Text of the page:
Tuesday, January 01, 2008

Relevant information regarding Bhutto hit

Bhutto sought to tar security services

Naudero, Pakistan — On the day she was assassinated, Benazir Bhutto had planned to reveal damning new allegations of the involvement of Pakistan's intelligence agencies in rigging the country's coming elections.

She was due to meet two visiting U.S. politicians to hand over a report compiled by her Pakistan Peoples Party. The document detailed an operation the party said was run by the notorious Inter-Services Intelligence agency to fix the polls in the favour of President Pervez Musharraf.

The report was "very sensitive," according to Sarfraz Khan Lashari, a member of the PPP election monitoring group, and the party wanted to initially share it with trusted U.S. politicians rather than the country's administration, which has strongly backed Mr. Musharraf.

"It was compiled from sources within the [intelligence] services who were working directly with Benazir Bhutto," Mr. Lashari said yesterday, speaking at Ms. Bhutto's house in her ancestral village of Naudero, where her husband and children continued to mourn her death.

Last Thursday, the day she was killed, the two-time former prime minister was due to meet Arlen Specter, a Republican senator, and Patrick Kenď nedy, a Democrat congressman.ď She was assassinated as she left an election rally in Rawalpindi early that evening. It is unclear whether the two U.S. lawmakers had any indication that they were to be provided with the report.

After Ms. Bhutto's death, Mr. Specter told reporters: "Our foreign policy had relied on her presence as a stabilizing force.

"I knew her personally. ¡K She was, as you know, glamorous, beautiful smart," he said. "Her loss is a setback. But you have to face what is. And now, without her, we have to regroup."

The document included information on a "safe house" being run by the ISI in a central neighbourhood of Islamabad called G-5, which was the alleged headquarters of the rigging operation.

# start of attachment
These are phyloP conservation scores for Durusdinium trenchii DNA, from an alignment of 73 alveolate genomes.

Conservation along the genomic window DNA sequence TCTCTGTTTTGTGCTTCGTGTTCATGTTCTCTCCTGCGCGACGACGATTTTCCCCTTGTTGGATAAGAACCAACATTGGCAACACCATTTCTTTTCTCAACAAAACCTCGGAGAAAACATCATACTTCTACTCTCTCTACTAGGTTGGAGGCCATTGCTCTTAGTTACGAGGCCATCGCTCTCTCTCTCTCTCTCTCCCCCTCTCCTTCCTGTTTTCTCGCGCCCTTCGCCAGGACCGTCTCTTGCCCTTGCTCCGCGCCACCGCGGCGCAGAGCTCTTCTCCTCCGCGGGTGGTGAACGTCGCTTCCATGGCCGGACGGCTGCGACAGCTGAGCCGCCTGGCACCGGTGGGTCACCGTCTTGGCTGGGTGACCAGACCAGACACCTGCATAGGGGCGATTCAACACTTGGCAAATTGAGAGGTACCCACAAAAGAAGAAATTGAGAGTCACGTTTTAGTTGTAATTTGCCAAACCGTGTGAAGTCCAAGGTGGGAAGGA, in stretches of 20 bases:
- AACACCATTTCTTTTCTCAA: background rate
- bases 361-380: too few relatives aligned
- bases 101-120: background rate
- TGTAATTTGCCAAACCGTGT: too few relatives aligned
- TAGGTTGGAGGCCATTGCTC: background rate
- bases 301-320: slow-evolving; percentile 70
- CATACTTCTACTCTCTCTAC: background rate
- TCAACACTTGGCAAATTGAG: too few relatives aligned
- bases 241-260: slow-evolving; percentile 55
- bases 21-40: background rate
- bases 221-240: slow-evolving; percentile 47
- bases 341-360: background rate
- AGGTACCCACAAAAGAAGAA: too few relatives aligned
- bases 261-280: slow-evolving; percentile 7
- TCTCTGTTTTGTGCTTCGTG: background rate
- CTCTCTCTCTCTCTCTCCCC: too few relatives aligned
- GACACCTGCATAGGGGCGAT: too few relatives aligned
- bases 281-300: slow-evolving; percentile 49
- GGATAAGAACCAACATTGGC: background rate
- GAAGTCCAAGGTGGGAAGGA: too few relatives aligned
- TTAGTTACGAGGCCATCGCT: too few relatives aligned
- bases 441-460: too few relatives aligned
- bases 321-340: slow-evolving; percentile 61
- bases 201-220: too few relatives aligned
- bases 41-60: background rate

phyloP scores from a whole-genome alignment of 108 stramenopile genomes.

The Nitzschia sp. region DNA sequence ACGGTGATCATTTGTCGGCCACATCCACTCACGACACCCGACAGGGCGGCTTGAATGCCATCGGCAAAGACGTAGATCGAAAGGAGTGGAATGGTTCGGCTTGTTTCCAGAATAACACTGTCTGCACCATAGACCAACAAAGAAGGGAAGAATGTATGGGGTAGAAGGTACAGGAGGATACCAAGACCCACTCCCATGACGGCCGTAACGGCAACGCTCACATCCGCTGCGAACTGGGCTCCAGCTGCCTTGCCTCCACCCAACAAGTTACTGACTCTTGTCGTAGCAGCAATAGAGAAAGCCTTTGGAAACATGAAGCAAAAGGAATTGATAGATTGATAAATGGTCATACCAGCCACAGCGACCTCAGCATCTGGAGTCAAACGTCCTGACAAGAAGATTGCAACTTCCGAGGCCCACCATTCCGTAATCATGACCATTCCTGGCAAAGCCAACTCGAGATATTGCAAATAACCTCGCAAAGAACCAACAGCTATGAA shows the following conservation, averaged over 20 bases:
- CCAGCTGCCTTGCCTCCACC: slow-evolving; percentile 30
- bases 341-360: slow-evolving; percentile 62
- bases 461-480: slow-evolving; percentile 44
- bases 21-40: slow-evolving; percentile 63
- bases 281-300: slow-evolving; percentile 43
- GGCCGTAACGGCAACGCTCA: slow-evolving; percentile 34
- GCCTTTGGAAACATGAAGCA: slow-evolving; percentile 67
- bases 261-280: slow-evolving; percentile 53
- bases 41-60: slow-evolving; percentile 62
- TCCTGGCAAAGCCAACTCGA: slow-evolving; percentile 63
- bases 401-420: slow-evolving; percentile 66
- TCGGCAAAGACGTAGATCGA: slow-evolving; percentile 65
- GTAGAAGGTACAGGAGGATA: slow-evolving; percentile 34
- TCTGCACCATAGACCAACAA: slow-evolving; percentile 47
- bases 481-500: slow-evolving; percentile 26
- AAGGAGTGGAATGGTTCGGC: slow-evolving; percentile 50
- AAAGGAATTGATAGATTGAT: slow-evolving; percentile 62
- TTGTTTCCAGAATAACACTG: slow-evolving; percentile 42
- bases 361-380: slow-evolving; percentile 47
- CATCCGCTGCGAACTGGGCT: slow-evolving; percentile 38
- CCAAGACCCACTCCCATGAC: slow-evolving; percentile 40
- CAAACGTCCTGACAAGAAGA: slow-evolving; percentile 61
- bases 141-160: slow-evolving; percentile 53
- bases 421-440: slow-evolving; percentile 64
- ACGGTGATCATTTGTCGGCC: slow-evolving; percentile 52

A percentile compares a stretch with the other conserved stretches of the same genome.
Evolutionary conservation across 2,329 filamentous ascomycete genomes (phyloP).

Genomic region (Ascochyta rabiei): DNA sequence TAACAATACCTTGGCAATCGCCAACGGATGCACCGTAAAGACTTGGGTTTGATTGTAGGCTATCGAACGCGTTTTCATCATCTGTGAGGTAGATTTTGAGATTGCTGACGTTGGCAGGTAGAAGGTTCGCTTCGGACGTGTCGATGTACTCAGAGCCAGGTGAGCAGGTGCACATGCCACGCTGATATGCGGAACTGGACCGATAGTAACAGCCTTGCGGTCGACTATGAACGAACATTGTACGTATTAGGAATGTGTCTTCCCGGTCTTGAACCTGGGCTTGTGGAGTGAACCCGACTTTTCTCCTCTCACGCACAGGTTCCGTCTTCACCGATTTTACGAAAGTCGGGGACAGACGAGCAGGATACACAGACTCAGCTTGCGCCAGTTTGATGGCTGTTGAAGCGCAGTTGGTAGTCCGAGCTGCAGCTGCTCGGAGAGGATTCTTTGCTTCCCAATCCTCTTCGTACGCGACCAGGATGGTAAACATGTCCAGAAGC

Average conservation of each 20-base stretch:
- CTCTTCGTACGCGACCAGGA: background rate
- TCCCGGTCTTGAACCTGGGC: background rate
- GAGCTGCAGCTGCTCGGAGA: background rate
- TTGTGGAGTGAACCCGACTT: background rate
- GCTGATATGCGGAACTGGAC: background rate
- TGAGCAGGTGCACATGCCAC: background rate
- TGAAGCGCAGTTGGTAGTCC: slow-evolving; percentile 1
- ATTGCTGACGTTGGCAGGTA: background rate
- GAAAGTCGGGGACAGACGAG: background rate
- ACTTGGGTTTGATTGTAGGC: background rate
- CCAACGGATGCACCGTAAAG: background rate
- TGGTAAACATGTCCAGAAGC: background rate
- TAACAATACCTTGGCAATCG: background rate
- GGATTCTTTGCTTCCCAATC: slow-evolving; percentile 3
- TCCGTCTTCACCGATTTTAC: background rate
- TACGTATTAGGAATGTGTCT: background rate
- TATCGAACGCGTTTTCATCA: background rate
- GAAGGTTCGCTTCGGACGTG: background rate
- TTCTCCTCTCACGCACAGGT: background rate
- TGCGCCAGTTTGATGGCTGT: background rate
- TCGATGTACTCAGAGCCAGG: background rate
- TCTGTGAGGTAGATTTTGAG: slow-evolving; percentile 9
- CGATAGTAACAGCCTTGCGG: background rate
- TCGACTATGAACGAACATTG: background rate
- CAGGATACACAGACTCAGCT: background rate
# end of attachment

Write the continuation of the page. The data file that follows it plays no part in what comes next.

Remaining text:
It named a recently retired army brigadier who served in the ISI as the head of the unit. It said that he was working in tandem with the chief of a civilian intelligence agency, a man Ms. Bhutto had previously said was plotting to kill her.

The report said that U.S. aid funds were being used for the election-fixing. Ballot papers, stamped in favour of the Pakistan Muslim League-Q, which supports Mr. Musharraf, were to be produced by the intelligence agencies in around 100 constituencies.

"They diverted money from aid activities. We had evidence of where they were spending the money," Mr. Lashari said.

An ISI spokesman could not be reached for comment. However, a source within the agency dismissed the allegations as "a lot of talk but not much substance."

The Peoples Party is still deciding whether to make the report public and so the allegations cannot be investigated. Independent observers from non-governmental organizations have pointed to a series of abuses in the campaigning period, such as the use of state resources by the pro-Musharraf parties.

Although intelligence agencies have a long history of involvement in Pakistan's electoral politics, there had not been detailed allegations of their intervention in this campaign until now. In the last election in 2002, it has been widely charged that the ISI used blackmail tactics to get candidates to switch parties to the side that backed Mr. Musharraf.

In the 1990 election campaign, the then chief of the ISI, Mirza Aslam Beg, gave out the equivalent of $2-million to the opponents of the Peoples Party, he has admitted in court. This time, Mr. Lashari said, the ISI "must be spending more than ten times as much."

Mr. Lashari, who used to teach environmental economics at Britain's Cranfield University, said that the current effort was directed at constituencies where the result was likely to be decided by a small margin, so it would not be obvious.

Mr. Musharraf has been highly critical of those who allege that his regime is involved in electoral manipulation. "Now when they lose, they'll have a good rationale, that it is all rigged, it is all fraud," he said last month. "In Pakistan, the loser always cries."

Original article posted here.

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